The size of an image file saved on your disk can vary widely depending on the file format you use for saving, the quality settings you use while saving and the content of the image itself. An uncompressed Tiff will take up as much room on your disk as the open file did in your editor. Save that same Tiff with lossless LZW compression and the saved file can easily drop to a quarter of its open size with no quality loss. Save it as a maximum quality JPEG and it can drop to ten percent of its open size depending on the image and saved as a minimum quality JPEG it can drop to less than one percent of its open size. So you’ve got to be careful estimating image sizes based on the saved file size. But those sizes on disk can give you some clues. If you’re handed a JPEG that takes up a couple of hundred kilobytes and it opens to a 17 MB file then you can be sure it’s undergone some heavy handed JPEG compression. Zoom in to 100% and take a careful look at areas of smooth detail like blue skies or blurred backgrounds. Even odds you’ll find blocky compression artifacts instead of the smooth tonal transitions that you might have found in the original.
So how big is my digital image?
In the end one could argue that a digital image is only as big as its pixel dimensions. Trouble is we live in the physical world and are more interested in whether it’s a 4”x5” or an 8”x10” than how many pixels it holds. If our output was always to print or always for web use it would be easy but these days photographers routinely print an image at several sizes and downsize copies of the same image for web use. Keeping a handle on the native resolution of your image and the resolution of your output devices is the key to intelligent image resizing. With so many image sizing options only a mouse click away it’s easy to go overboard. As sophisticated as modern resizing tools have become you’ve got to remember that upsizing or downsizing an image will never create detail that didn’t exist in your native image and that just like enlarging film in the darkroom there are limits to how far you can stretch your photos. Are there rules for this stuff? Nope, you’re still in charge of your images and your artistic vision. Don’t believe it when someone tells you that any interpolation ruins an image but be equally suspicious of claims that such and such software allows huge increases in image size with no quality loss. In the end they’re your images and you’ve got to decide what resolution you like to use for printing and how far you’re willing to stretch an image.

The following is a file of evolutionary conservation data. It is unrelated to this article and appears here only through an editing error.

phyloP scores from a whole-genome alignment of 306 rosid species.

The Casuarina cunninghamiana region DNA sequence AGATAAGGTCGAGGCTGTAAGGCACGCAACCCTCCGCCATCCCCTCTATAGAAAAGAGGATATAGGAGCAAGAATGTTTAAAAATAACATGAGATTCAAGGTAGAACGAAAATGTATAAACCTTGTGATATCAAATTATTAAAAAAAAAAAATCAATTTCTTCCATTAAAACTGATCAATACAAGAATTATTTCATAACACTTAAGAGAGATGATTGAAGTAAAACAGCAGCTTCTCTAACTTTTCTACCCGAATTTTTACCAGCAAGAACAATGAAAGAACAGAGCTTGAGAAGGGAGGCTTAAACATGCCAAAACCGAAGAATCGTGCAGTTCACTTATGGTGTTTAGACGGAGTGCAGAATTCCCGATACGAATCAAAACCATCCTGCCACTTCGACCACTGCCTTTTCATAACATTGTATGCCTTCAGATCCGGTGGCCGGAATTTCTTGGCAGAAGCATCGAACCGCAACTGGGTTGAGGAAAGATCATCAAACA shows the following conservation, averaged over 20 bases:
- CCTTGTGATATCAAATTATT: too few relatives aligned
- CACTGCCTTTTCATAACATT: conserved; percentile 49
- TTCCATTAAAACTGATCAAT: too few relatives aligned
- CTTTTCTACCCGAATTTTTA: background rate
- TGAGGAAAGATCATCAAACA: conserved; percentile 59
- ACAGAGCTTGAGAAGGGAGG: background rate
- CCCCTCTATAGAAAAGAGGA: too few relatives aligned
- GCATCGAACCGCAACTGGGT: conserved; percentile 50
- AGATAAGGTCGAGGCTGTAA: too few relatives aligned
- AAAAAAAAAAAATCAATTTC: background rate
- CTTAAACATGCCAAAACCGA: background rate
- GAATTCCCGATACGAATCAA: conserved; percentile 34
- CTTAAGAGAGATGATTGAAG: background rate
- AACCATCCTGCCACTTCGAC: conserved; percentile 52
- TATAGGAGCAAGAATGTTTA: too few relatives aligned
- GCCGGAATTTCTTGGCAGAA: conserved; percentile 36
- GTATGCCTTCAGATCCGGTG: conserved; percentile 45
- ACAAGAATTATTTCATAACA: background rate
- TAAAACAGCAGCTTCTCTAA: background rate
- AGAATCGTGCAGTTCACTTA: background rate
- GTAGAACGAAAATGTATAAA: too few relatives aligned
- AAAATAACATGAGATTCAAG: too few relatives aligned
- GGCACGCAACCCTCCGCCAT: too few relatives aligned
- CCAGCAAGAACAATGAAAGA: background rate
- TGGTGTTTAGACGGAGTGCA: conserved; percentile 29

--Dave Ryan for
About Dave Ryan: Dave is a photographer, photo instructor and mountain guide in Jackson Hole, Wyoming. He sells greeting cards as well as stock photographs of action sports, wildlife and landscapes. He views digital photography as the ideal merging of his love for photography and his career as an electronics engineer specializing in digital signal processing systems. He is a regular contributor to the forums here on nikondigital.org